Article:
In a press event yesterday, the two companies provided a small amount of detail on what they admitted was the "worst kept secret" in the industry - that a partnership agreement had been signed as far back as April 2010.
Under the three-year "go-to-market" alliance agreement (with options to extend), Accenture and Telstra will jointly approach customers with the a cloud computing proposition called Network Computing Services, with Accenture taking care of legacy application migration and Telstra providing the required network connectivity, compute power and data centre assets.
Executives from the two companies said there was no clear-cut delineation between which company would own the customer under the agreement.
Rather, customers would be free to choose which of the two companies they sign up with.
Telstra executives said that whilst Accenture was the telco's preferred cloud computing integration partner, the agreement was not exclusive.
Caesar said Accenture was chosen primarily as its services were complementary. She said the combination provided a far more compelling offer than competing IT services companies or international cloud computes.
"Accenture will handle the business applications and the migration, Telstra will play to its strengths on the network side," she said.
"There are no competitive tensions."
Telstra's investment in applications, she noted, was limited to T-Suite - a software-as-a-service play more suited to smaller business than enterprise and government.
She said Accenture had assisted in Telstra's own internal virtualisation strategy, which had resulted in 70 percent capital expenditure savings on server hardware and 30-40 percent savings on the IT operational costs of running that hardware.
Steve Willis, managing director of Accenture's communications and high-tech business said that the consulting organisation "rarely partners quite as deeply" as it has under the Telstra deal, but it made sense to work closely with an infrastructure partner.
"We are a capital-light company - we do not build any big data centres," he said.
The two companies had remained secretive about their agreement in order to both first "understand the accountability and role of each party" in the partnership, Willis said.
The two claim to have held closed-door meetings with executives from 150 Australian companies to "articulate the value proposition" of Telstra's cloud computing service and "listen to what customers' demand."
From these meetings they claim to have signed five customers and have 30-40 opportunities in the pipeline, with each party contributing a roughly equal share of leads.
But neither party was willing to disclose what technology platforms (in terms of hardware platform, hypervisors, operating systems, databases etc.) are on offer as part of the service.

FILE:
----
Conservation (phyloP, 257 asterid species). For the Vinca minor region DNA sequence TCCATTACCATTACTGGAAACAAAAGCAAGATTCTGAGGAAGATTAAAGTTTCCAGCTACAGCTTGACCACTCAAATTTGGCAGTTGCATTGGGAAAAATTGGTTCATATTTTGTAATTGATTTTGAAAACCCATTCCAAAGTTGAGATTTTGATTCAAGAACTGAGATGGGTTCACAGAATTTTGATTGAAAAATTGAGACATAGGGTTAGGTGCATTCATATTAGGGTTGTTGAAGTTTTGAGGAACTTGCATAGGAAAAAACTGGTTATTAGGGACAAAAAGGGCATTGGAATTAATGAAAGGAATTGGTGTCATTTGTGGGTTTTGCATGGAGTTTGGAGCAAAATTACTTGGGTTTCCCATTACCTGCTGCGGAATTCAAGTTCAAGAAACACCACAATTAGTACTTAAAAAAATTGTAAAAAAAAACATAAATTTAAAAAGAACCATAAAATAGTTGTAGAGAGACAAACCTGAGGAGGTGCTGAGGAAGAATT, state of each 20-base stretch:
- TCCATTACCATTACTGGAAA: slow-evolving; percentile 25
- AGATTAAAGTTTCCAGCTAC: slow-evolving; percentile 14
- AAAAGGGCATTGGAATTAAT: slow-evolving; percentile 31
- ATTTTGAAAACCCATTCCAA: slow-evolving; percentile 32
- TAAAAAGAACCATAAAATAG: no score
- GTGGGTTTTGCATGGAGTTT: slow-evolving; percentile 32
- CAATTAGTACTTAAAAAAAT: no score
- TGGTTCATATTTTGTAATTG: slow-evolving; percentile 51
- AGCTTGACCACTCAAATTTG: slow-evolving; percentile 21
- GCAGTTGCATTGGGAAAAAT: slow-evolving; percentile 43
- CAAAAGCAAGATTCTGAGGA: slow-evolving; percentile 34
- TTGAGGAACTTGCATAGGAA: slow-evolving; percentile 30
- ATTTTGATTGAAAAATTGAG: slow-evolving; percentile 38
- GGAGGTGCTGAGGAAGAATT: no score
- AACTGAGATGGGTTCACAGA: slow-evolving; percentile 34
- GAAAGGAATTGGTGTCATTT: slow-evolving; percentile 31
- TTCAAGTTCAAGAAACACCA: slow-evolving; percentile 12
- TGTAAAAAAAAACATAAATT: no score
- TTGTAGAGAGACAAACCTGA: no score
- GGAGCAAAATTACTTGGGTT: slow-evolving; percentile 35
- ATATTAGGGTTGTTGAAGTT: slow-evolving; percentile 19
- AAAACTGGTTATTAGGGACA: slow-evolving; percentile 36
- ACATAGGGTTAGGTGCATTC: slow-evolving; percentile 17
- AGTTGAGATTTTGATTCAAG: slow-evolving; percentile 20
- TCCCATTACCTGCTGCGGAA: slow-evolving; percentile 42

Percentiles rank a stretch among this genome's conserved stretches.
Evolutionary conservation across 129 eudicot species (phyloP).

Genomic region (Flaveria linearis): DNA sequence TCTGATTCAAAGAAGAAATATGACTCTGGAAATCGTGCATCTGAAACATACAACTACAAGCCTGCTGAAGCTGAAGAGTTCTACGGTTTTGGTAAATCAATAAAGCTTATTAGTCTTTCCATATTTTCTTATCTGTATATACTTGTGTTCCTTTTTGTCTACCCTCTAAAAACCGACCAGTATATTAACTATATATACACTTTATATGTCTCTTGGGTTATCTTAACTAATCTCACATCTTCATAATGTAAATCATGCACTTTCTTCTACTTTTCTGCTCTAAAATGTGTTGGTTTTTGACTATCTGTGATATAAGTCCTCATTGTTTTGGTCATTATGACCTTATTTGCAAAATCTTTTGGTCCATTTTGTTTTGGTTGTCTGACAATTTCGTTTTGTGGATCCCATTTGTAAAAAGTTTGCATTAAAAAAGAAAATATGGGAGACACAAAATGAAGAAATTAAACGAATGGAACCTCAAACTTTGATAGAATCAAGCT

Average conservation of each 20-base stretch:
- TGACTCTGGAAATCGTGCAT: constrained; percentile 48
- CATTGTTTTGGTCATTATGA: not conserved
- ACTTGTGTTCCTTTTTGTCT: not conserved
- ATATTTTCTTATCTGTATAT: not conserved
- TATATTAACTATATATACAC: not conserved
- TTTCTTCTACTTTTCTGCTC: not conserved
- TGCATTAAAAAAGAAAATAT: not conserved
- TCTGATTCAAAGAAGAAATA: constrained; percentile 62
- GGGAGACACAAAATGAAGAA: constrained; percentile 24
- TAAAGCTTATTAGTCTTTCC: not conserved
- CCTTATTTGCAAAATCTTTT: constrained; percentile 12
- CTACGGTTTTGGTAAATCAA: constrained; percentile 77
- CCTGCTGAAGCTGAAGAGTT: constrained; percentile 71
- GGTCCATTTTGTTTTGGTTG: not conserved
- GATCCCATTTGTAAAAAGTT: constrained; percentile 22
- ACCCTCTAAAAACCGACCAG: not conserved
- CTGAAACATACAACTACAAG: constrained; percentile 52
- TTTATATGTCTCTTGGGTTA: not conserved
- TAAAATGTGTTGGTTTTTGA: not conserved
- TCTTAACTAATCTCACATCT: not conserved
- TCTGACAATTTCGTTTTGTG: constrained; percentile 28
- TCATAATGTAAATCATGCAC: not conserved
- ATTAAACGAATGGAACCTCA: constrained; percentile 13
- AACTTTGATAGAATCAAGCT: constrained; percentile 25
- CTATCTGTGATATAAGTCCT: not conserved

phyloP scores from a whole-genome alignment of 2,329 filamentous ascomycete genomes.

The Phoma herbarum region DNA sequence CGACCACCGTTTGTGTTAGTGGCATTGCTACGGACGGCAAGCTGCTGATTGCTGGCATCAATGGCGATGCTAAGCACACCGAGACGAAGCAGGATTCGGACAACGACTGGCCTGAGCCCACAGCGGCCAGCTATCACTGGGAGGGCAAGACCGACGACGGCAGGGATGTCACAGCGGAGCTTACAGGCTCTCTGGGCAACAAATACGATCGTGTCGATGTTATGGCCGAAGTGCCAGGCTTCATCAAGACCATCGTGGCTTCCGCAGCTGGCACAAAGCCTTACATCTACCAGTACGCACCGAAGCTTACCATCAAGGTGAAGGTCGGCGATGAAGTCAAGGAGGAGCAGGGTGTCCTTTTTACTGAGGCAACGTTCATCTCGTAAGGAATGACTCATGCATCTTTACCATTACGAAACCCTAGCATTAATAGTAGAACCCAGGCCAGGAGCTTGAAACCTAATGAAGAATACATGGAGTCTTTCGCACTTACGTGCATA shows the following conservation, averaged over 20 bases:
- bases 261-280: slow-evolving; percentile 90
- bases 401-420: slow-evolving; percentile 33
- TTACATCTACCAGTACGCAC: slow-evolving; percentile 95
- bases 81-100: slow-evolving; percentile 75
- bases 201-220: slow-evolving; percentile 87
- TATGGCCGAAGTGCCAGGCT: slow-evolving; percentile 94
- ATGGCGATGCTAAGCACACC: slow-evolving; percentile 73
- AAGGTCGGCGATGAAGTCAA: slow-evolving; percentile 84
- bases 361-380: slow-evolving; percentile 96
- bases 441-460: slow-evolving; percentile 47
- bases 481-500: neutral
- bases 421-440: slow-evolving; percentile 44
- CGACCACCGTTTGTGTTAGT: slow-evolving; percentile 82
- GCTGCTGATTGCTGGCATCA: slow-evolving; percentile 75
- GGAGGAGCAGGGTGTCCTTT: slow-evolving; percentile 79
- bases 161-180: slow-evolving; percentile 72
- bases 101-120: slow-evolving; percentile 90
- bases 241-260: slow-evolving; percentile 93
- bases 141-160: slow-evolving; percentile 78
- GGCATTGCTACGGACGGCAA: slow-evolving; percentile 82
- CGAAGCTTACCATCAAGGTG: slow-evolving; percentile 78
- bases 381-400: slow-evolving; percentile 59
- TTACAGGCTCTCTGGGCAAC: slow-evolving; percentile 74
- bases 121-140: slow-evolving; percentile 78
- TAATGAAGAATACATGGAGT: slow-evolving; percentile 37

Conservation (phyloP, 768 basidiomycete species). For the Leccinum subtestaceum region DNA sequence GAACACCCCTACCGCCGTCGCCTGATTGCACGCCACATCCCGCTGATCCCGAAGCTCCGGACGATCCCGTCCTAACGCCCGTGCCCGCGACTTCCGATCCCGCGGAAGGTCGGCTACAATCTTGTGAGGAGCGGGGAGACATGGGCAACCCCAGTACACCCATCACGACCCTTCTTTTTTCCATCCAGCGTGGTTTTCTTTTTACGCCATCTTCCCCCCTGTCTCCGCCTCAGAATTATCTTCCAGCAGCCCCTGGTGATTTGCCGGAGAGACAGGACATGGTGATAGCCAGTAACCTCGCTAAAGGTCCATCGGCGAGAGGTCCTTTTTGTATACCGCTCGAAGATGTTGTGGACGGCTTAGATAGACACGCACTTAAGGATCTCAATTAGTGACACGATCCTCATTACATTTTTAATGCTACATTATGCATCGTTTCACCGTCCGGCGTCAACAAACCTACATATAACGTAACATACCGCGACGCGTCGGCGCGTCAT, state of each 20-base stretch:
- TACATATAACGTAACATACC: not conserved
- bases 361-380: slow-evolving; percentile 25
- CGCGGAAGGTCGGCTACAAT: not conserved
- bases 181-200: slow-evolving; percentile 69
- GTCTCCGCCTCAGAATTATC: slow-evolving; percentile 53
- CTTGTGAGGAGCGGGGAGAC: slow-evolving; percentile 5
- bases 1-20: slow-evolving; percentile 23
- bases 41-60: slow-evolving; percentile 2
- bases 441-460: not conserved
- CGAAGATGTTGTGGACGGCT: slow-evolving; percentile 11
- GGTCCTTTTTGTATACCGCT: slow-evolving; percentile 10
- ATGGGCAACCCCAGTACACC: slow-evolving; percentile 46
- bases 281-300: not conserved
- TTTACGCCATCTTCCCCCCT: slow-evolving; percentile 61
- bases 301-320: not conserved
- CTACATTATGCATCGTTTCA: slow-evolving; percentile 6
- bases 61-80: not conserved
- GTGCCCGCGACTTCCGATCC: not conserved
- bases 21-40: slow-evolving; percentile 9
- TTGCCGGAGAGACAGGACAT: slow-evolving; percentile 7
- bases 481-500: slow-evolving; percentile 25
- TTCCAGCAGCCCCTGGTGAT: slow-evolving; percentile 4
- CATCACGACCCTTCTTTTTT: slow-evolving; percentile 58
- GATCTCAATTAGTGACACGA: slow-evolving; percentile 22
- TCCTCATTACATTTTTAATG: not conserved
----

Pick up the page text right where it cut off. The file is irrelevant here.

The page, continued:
The only information publicly available was previously reported by iTnews after a briefing at a Telstra Technology Day - in which it was revealed that Telstra's cloud compute platform (code-named Silver Lining during its development) was built on Cisco's high-end x86 UCS blade server platform, running VMware's virtualisation engine (vSphere), BMC automation and service management tools and HP monitoring tools, connected to Cisco Nexus Switches and a combination of EMC and NetApp storage.
This stack is best suited to applications running on Windows or Linux operating systems, but less so for older Unix-based applications such as those running the SPARC version of Sun's Solaris OS. This effectively rules out an entire generation of legacy enterprise applications.
When asked to clarify the platforms on offer, both companies said they expected those applications most easily ported to a virtualised server farm and delivered over a network to be migrated first, with other older legacy systems remaining on-premise until a technology fix became available.
"Almost every client we have has legacy applications that you can't virtualise easily," Willis said.
"Clients could potentially be in a hybrid situation, with some applications deployed on-premise and some in the cloud," Caesar said. "But we are not going to say - here is a list of applications we can deal with."
Both executives said Silver Lining will not be the kind of cloud compute where pricing is transparent to end users, as is the case with offers from the likes of Amazon and Microsoft.
"No, its not going to have the same transparency [as AWS, Azure etc]," Willis said. "Price is important to enterprise customers, but they are also worried about things that smaller entities are not worrying about."